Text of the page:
Culture: Nephi explains, by implication, an important distinction between his people and those of Laman and Lemuel. In contrast to Nephite industry and hand-labor, the Lamanites “did become an idle people, full of mischief and subtlety, and did seek in the wilderness for beasts of prey” (2 Ne. 5:24). Nephi cites their focus on hunting as evidence of their “idleness,” even though the hunter-gatherer way of life is hardly idle. Rather than an accurate description, this characterization should be seen as a contrast to the Nephites who are engaged in agriculture, arguably an equally strenuous but more sustained and less dramatic method of procuring food.
Nephi is describing not only a geographical and religious separation, but also a significant lifestyle difference. Although the Lamanites abandon the hunter-gather lifestyle by at least 200 B.C. when the story of Zeniff reports that they have cities and kings (see Mosiah 7), it is highly likely that they were city dwellers much earlier, perhaps even within a decade of the separation of the people. Laman and Lemuel had been men of the city, and longed for Jerusalem. It is not likely that they would be happy with the sparse accommodations and benefits of the hunter-gatherer lifestyle.
The important point Nephi makes here for future Nephite-Lamanite relationships is the psychological barrier. The Lamanites are pejoratively characterized as “idle” (regardless of the reality), in contrast to the “industrious” Nephites. The conflict between Lamanites and Nephites began between brothers but is becoming magnified between peoples. From this point on, the standard Nephite view of the Lamanites is that they are lazy, even when clear textual evidence exists that the Lamanites are as culturally complex as the Nephites and likely even more sophisticated.
How can the Nephites persist in a characterization contrary to fact? The answer lies in a different cultural worldview. Beginning with the Renaissance, the West has privileged the individual, making heroic the individual’s resistance to society and emphasizing the ways in which society oppresses the individual. Ancient cultures in both the Mediterranean and the New World, in contrast, privileged society over the individual. They were “collectivists.” One indicator of collectivist cultures is the tendency to assume that the most crucial information about a person is his or her ethnic or geographical origin. “Person” was a result of community, not individuality. Furthermore, as Donald E. Brown, an anthropologist at the University of California–Santa Barbara, has noted, it is a universal human trait to see other communities as inferior to one’s own.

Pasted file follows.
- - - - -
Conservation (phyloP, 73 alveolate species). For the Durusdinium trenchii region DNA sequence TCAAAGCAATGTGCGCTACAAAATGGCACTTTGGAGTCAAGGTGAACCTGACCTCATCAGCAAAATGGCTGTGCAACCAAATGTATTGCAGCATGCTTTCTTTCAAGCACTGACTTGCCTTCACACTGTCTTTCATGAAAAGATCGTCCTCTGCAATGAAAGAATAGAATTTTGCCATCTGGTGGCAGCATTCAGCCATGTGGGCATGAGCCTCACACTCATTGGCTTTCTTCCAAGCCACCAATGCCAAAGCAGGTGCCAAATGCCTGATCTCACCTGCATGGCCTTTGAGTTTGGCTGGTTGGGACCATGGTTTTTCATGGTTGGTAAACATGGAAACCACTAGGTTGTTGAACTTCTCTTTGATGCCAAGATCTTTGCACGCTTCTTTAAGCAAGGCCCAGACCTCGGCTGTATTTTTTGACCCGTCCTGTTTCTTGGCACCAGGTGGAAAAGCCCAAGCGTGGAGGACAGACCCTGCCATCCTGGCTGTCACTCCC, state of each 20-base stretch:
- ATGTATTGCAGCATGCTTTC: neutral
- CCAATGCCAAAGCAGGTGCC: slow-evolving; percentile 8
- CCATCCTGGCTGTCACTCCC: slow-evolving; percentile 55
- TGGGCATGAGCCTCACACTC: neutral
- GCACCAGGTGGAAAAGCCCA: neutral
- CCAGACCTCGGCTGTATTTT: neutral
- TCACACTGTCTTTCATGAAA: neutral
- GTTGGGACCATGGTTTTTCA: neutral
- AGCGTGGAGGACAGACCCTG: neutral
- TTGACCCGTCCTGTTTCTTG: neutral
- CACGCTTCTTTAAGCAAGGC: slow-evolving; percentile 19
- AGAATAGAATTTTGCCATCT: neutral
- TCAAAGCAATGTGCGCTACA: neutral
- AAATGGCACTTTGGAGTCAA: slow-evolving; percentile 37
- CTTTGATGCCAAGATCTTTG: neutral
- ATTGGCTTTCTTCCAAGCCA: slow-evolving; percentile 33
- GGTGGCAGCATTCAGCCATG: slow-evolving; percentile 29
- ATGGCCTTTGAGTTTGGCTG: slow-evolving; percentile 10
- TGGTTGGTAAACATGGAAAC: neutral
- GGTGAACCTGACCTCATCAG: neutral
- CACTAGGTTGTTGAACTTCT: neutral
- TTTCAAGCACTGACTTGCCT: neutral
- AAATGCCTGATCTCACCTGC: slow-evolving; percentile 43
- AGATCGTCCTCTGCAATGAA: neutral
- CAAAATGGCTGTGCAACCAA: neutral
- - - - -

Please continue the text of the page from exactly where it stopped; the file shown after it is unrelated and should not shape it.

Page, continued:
Bruce J. Malina (a professor in the Department of Theology at Creighton University) and Jerome H. Neyrey (professor of New Testament studies at Notre Dame) observe that Paul, in speaking of “Judeans and Greeks” (Rom. 1:16, 2:9–10, 3:9), was following
the typical ancient custom of distinguishing people in terms of ethnos and place of origin, with prejudice against those who were different from the writer or speaker.…
Just as ethnic groups have their own geographical location, they likewise display geographically rooted ethnic-stereotyped features and characteristics by which other groups might assess them. For example Cicero observes how the Carthaginians are fraudulent and liars because their ports are visited by too many merchants; the Campanians are arrogant because of the fertility and the beauty of their land; and the Lugurians are hard and wild because they are just like all other people who struggle to make mountain soil productive. Josephus, in turn, notes how Tiberians have “a passion for war” and how Scythians “delight in murdering people and are little better than wild beasts.”
Nephi’s characterization of the Lamanites is typical of the ancient world. The way this pejorative description reappears consistently throughout the text tells us much more about the Nephite mind than Lamanite culture. We will do better to read the Lamanite history from more reliable clues than the collectivist pejorative characterization of anyone who is “not us.”